I actually found myself with two copies of this issue "handy," hence reading this as an isolated single issue. One copy I’d pulled when I came across it going through some comic box looking for something else in my collection; the other with a stack of 25-cent-bin issues; I’m certain I acquired both from 25-cent bins. And frankly, that’s what this issue is worth. There’s sentimentalism to be had if you’re fond of the title or Warlock or any of the other characters, but that’s about it. Outside of "free," this issue is perhaps worth the "base" price of 25 cents, but I wouldn’t say much more than that. On the other hand, the first issue is a great read (as I remember) as are a number of the early issues, perhaps through the Infinity War stuff.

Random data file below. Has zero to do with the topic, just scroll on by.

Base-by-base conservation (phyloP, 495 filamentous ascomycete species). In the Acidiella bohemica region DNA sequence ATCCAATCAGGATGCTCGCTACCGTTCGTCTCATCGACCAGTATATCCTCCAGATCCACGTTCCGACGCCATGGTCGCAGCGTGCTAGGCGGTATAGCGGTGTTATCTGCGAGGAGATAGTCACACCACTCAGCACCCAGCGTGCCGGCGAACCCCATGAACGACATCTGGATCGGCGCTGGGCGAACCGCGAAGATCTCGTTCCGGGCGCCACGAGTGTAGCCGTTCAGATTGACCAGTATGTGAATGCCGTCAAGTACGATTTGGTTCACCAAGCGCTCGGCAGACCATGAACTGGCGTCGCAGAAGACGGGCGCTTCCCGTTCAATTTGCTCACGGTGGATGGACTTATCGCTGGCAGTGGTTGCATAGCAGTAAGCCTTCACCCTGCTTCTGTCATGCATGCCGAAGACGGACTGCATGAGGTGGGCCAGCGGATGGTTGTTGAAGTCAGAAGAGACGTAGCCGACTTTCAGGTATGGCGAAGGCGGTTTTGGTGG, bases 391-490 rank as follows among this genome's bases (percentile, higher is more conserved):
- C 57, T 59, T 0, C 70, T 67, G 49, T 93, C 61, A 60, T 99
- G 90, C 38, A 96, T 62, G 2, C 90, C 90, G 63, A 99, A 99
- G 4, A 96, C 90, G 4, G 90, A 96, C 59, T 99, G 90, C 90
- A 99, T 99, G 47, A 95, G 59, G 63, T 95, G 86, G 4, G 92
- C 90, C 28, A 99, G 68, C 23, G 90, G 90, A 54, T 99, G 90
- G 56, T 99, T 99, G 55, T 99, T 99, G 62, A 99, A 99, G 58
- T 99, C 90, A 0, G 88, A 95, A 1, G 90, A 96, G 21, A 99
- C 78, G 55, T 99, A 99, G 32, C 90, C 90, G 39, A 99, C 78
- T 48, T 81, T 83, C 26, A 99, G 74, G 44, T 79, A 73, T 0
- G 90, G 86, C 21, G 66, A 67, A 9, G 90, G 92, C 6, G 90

Overall, I’d give this a pass; there’s a lot of better stuff out there to be read.

The ’90s Revisited: The Flash Plus #1

flashplus0001nightwingThe Flash + Nightwing: Doorway to Nightmare

Story: Mark Waid and Brian Augustyn
Pencils: Eduardo Barreto
Inks: Gerry Fernandez
Letterer: Gasper
Colorist: Ian Laughlin
Assistant Editor: Jason Hernandez-Rosenblatt
Editor: Paul Kupperberg
Published by: DC Comics
Cover Date: January 1997
Cover Price: 2.95

I’ve seen a number of these Character Plus+ issues through the years…acquired some myself, even…though I don’t know that I’ve ever actually gotten around to reading any. But being in a Flash mood recently, and this being extra-sized as well as knowing it “had to” be more of a one-shot, it was something I knew immediately would be well worth a quarter, fishing it out of a quarter bin.